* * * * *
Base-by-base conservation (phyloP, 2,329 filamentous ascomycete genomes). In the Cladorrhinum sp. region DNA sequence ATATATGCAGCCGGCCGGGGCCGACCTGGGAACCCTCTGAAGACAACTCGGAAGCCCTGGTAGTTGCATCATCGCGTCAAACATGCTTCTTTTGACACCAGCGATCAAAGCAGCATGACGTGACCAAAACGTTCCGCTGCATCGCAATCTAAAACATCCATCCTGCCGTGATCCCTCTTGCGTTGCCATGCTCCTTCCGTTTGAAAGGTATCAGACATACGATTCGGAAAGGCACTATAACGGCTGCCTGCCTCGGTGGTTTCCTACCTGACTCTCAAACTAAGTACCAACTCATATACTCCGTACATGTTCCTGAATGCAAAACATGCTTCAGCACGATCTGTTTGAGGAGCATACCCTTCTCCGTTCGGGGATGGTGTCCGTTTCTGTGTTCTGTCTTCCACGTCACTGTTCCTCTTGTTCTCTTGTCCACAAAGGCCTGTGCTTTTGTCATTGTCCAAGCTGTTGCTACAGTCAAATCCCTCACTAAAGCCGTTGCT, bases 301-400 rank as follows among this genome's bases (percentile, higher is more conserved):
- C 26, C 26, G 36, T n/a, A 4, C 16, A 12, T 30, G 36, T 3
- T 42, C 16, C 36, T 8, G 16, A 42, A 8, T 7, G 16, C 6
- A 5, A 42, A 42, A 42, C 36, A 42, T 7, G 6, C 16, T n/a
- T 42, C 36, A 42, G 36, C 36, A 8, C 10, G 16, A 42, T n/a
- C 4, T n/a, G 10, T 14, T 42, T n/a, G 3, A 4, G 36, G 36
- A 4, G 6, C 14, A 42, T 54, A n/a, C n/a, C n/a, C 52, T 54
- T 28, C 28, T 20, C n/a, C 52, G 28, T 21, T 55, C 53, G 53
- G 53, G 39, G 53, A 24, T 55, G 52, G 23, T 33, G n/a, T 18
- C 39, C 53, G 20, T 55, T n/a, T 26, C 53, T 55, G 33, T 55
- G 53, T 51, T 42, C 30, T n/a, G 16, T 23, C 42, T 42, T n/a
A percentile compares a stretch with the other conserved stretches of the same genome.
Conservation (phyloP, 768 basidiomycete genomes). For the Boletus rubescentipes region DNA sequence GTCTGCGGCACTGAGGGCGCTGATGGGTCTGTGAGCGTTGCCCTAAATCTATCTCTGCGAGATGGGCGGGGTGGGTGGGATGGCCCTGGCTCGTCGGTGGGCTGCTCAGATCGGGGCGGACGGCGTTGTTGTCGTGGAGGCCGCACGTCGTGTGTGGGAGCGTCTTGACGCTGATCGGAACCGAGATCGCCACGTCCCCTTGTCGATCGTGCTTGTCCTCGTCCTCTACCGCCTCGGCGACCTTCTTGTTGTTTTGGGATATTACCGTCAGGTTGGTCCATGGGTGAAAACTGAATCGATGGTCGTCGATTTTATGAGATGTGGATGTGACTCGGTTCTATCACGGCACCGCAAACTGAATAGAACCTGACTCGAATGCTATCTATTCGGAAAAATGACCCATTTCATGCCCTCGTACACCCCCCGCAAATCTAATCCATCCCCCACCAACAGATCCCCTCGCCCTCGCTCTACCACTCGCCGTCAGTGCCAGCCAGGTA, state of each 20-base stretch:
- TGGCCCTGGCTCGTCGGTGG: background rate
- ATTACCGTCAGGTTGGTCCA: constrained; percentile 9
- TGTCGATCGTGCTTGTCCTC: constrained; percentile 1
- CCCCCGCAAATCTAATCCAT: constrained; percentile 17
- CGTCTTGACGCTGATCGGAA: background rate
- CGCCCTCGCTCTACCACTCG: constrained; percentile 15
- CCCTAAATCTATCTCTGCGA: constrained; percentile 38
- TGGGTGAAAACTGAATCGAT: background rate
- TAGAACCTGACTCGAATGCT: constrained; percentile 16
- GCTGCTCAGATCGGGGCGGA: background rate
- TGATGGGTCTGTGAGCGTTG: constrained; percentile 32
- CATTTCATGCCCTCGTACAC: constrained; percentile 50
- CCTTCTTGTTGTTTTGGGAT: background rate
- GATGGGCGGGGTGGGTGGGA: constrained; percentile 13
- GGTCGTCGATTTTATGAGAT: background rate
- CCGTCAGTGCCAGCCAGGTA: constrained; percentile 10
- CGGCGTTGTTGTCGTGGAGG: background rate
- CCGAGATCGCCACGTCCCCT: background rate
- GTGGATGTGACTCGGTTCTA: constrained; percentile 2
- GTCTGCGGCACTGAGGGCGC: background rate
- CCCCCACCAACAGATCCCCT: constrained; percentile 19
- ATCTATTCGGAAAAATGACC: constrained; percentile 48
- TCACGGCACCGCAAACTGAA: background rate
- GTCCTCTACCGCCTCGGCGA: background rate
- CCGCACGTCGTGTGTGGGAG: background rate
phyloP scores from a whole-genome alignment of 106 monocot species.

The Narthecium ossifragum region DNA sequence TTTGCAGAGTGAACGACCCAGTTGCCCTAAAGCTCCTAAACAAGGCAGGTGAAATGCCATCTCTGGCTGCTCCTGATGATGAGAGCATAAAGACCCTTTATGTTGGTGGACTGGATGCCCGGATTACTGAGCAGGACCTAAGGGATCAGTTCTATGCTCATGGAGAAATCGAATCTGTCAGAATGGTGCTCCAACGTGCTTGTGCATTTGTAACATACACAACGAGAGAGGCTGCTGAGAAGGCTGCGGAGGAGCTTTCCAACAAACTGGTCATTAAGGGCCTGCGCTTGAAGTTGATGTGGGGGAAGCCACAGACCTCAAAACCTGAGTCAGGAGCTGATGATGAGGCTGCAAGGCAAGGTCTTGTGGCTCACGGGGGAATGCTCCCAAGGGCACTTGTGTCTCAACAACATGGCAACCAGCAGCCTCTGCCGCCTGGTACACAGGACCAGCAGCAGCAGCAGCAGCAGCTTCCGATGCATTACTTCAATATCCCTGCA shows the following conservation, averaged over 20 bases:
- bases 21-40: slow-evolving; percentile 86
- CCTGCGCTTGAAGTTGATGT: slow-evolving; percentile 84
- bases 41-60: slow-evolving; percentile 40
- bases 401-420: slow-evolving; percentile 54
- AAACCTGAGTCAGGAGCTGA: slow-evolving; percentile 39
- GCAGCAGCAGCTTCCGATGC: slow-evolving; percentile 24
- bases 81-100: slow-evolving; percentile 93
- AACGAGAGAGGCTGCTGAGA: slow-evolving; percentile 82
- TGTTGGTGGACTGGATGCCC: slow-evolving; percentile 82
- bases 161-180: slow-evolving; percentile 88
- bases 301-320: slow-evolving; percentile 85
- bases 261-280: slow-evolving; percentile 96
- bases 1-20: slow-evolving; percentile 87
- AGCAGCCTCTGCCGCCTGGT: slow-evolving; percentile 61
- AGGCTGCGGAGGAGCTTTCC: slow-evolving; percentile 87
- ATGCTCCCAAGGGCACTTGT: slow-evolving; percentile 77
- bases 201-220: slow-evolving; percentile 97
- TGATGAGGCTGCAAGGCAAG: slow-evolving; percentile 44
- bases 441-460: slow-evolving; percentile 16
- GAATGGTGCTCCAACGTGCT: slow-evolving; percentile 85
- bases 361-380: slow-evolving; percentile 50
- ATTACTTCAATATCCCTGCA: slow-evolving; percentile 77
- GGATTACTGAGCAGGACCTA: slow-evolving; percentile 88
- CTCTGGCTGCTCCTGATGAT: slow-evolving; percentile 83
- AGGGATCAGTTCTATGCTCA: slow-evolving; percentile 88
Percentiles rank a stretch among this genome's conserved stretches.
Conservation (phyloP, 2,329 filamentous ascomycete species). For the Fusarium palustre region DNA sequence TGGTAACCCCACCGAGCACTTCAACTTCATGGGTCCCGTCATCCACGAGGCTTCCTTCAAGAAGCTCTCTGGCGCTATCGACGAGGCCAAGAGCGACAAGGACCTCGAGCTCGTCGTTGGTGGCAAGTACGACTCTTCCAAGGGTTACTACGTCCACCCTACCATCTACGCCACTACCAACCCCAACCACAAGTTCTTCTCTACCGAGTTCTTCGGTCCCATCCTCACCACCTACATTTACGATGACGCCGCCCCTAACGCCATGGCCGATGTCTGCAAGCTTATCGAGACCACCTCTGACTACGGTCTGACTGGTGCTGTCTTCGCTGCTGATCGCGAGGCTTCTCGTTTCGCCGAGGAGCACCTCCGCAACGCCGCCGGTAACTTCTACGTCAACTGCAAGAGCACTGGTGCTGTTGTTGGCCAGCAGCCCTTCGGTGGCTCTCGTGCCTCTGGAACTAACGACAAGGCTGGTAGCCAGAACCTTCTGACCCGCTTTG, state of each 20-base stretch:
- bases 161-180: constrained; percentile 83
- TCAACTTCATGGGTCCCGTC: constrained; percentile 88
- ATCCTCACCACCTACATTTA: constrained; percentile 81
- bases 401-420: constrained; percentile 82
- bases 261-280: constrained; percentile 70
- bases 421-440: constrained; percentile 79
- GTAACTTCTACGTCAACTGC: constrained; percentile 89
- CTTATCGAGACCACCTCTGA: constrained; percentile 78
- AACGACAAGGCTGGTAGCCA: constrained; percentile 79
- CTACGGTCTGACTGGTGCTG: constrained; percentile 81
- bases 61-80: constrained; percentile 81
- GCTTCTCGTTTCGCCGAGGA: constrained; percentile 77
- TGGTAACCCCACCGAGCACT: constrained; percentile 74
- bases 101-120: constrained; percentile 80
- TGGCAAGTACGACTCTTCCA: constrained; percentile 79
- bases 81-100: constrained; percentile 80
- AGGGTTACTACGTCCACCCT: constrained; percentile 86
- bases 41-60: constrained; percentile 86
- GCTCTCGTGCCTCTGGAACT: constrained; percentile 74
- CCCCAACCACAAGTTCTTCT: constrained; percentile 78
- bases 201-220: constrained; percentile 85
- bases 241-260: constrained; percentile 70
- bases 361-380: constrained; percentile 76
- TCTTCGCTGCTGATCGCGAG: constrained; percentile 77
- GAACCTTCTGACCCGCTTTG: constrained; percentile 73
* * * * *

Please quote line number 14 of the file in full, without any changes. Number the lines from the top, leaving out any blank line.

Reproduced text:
- TGGCCCTGGCTCGTCGGTGG: background rate